Not a light read. In story after story the author shows she is willing to put humankind up to the most unflattering of mirrors. If beauty or joy is found, it is fleeting. Still, it's easy to see why James Tiptree Jr. was so exciting to the SF establishment when "he" burst on the scene. There's something dangerous and intense about the prose, and a sort of gathering of confidence if you look at the stories in a roughly chronological order, from "The Last Flight of Dr. Ain" to "With Delicate Mad H ...more
Dec 07, 2011 rated it really liked it  ·  review of another edition
Shelves: short-stories
James Tiptree Jr. (pen name for Alice Sheldon) was a truly amazing writer. Her life - both public and internal - is fascinating in itself, but her collected fiction is a rare and precious legacy.

This particular collection of many of her short works is an impressive, daunting hunk of wordage. There are so many stories here and so many ideas within that one could spend a lifetime mulling them over. Unfortunately, my copy must be returned to the library for the enjoyment of a waiting patron, so I w
Jenny (Reading Envy)
Read these all again to discuss them with Luke on the SFBRP podcast! As great as ever. Please see my previous review. ...more
Jul 15, 2011 rated it it was amazing
I'm not even a full quarter through these stories and I'm flabbergasted. The writing is quite challenging, but the payoff is so incredible. Already I've read one of the most unusual alien invasion concepts I've ever come across ("The Screwfly Solution"), I've also been subjected to a mind-bending idea for future advertising ("The Girl Who Was Plugged In") and a horrifying and beautiful time travel tale ("The Man Who Walked Home"). What a beautiful intellect was Alice's. Gone too soon, but I expe ...more
Linda Robinson
Aug 16, 2013 rated it it was amazing
Yowza. Missed this author completely in the scifi years. The introduction to this collection discusses the change in status for the author when it was discovered that James Tiptree Jr. was really Alice Sheldon. Why no one questioned the profound feminism of somebody named James is weird, but unmistakenly feminist this 2004 collection be. Sheldon/Tiptree has some of the swankiest titles ever devised - little pieces of standalone/standup poetry, starting with the book title from the short story co ...more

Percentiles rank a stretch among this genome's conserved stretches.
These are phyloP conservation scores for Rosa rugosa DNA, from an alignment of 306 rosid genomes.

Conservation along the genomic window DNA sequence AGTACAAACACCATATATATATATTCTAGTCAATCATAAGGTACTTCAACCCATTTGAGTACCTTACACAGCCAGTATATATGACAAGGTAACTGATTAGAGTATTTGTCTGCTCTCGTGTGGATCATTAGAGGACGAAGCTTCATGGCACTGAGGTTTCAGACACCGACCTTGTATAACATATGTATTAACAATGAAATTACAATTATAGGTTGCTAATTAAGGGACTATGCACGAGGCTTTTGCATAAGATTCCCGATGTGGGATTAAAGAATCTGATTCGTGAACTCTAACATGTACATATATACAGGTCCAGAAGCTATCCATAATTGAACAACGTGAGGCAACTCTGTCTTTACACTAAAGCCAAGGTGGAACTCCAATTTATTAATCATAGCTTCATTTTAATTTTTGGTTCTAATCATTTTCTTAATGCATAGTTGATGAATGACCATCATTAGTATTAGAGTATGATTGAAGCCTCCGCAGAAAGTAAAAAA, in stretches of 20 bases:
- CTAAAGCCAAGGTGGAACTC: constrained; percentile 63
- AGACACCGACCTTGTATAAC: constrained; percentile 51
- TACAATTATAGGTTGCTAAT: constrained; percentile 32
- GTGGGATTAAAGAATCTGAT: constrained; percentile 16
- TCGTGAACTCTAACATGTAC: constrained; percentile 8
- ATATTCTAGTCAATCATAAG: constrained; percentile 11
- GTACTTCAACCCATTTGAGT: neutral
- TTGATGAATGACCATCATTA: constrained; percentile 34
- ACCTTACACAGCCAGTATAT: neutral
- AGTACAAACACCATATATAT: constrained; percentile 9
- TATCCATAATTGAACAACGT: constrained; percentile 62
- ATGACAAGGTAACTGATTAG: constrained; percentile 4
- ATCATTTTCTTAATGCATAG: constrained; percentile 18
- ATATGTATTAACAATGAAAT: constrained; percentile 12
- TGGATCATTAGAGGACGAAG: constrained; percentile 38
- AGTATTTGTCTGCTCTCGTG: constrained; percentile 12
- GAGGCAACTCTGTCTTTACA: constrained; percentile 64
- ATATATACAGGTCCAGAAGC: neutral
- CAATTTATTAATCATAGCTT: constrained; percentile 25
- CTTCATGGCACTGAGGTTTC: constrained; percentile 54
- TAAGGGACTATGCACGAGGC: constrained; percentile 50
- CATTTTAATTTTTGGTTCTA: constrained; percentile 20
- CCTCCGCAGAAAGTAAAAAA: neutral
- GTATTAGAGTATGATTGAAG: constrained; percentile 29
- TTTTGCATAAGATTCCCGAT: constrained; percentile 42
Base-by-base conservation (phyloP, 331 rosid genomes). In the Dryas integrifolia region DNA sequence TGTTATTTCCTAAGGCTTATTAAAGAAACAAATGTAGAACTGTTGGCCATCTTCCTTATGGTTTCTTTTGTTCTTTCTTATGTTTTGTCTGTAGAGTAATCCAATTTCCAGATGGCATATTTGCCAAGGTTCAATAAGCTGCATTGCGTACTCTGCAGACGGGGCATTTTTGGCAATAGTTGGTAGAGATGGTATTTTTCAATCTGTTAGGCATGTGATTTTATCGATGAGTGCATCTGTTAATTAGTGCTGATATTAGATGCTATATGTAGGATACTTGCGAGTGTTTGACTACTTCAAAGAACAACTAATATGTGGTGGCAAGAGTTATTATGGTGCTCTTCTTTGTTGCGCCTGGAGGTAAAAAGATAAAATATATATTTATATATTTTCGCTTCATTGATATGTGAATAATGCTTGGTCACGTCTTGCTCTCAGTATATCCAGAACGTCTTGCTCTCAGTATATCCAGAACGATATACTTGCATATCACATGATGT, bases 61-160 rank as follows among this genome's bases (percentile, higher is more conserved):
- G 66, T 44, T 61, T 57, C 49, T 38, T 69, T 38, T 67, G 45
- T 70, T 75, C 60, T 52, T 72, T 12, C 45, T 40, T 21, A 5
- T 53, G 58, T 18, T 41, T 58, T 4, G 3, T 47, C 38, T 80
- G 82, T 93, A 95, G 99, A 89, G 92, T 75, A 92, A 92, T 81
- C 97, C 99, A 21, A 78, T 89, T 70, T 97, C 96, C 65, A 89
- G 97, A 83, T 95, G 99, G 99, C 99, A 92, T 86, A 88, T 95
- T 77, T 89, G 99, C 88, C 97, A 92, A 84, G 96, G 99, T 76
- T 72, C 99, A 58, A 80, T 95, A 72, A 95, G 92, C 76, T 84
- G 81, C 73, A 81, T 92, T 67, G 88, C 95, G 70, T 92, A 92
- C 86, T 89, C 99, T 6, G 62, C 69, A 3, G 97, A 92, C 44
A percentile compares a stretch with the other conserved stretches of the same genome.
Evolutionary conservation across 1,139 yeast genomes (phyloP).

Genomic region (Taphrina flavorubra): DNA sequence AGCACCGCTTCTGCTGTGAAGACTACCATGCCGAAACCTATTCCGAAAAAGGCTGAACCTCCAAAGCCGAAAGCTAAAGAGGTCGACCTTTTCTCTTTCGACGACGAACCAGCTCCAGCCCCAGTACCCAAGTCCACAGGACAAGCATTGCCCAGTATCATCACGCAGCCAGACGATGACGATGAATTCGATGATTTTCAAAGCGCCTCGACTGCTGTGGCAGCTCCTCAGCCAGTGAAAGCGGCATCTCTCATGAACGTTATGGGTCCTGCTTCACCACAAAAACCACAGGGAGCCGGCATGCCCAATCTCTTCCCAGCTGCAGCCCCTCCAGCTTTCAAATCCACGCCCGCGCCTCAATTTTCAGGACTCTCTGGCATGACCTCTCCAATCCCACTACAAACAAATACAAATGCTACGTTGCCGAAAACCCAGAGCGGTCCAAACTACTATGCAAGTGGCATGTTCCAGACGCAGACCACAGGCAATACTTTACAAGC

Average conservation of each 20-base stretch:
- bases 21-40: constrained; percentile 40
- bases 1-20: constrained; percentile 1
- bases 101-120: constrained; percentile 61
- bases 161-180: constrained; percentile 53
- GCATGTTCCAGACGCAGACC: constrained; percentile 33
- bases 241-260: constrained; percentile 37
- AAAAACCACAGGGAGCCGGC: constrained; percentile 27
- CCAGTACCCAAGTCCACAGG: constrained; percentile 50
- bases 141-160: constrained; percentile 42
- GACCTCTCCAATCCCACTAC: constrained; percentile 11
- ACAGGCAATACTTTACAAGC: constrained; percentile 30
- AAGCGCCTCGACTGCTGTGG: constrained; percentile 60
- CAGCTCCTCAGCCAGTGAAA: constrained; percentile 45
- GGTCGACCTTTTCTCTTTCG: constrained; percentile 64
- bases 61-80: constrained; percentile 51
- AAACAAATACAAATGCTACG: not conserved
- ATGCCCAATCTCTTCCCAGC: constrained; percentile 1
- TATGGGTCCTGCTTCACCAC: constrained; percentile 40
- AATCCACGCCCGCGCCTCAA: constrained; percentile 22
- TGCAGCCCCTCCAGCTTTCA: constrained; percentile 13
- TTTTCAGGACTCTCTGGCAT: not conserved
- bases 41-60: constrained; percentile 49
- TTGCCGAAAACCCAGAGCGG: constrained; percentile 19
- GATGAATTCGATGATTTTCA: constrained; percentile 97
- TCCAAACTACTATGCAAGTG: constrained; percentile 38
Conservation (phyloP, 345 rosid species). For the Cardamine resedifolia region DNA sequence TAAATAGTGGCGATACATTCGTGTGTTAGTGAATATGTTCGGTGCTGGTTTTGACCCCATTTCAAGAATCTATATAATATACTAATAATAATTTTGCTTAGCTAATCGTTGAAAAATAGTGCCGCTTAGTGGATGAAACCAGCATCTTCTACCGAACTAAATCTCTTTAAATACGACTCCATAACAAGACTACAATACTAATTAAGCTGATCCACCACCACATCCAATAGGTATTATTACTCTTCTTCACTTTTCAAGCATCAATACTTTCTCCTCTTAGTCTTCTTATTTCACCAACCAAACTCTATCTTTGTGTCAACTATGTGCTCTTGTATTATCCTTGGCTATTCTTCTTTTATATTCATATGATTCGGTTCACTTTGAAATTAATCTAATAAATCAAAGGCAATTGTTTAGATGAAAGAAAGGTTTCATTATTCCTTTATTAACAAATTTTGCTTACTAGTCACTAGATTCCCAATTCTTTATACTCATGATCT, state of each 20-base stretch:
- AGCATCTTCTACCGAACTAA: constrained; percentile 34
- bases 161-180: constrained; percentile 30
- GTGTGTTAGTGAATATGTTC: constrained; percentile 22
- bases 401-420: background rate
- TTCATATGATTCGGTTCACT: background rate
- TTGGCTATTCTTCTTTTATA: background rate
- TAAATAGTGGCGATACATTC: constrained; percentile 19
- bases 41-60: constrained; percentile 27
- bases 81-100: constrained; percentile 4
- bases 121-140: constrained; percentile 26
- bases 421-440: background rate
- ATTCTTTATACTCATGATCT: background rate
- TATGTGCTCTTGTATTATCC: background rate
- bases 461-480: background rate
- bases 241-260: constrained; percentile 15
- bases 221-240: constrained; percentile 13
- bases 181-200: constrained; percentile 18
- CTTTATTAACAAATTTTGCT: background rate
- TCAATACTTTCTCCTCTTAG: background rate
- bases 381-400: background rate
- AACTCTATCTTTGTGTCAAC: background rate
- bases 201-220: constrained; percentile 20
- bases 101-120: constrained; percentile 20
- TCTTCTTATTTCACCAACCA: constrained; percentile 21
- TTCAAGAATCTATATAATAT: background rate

A Moment's Halt--a momentary taste
Of Being from the Well amid the Waste--
And Lo!--the phantom Caravan has reach'd
The Nothing it set out from--Oh, make haste!

——from the Rubaiyat of Omar Khayam

In the late 1960s at the age of 51, Dr. Alice Bradley Sheldon, a scientist and artist who had served in the U.S. Army and Central Intelligence Agency, began, covertly, to write. Under the masculine persona of James Tiptree Jr., and occasionally as the masked-woman Raccoona Sheldon, she published a body of
aPriL does feral sometimes
I begin my review quoting from the short stories in 'Her Smoke Rose Up Forever' written by psychologist Alice Sheldon, aka science fiction author James Tiptree, Jr. To me, Sheldon has an enormous talent of astonishingly vivid writing and muscular symbolism, each story full of vibrating 3-D emotional strings, and poetic and powerful language.

"A great pearl-colored blush spread upward before him, developed bands of lavender and rays of coral-gold fire melting to green iridescence overhead. The bo
Links in this review lead to my Blog.

James Tiptree, Jr. was praised as the male voice of feminism back in the 70s before fandom blew up the cover and exposed writer Alice Sheldon behind this pen-name. What a fascinating life! The author was a high ranked officer during WWII, worked for the CIA in the 50s, went back to school, achieved a bachelor of arts, and achieved a doctorate in psychology in the 60s. Unsure, what to do with it, she started publishing 1968 under her pen-name and was soon rewa
Mar 22, 2014 rated it it was amazing
This is the first work of science fiction that I can say I've fully enjoyed and, in parts, even admired. As a collection of stories, the volume is naturally uneven, and one could as easily give this four stars as five.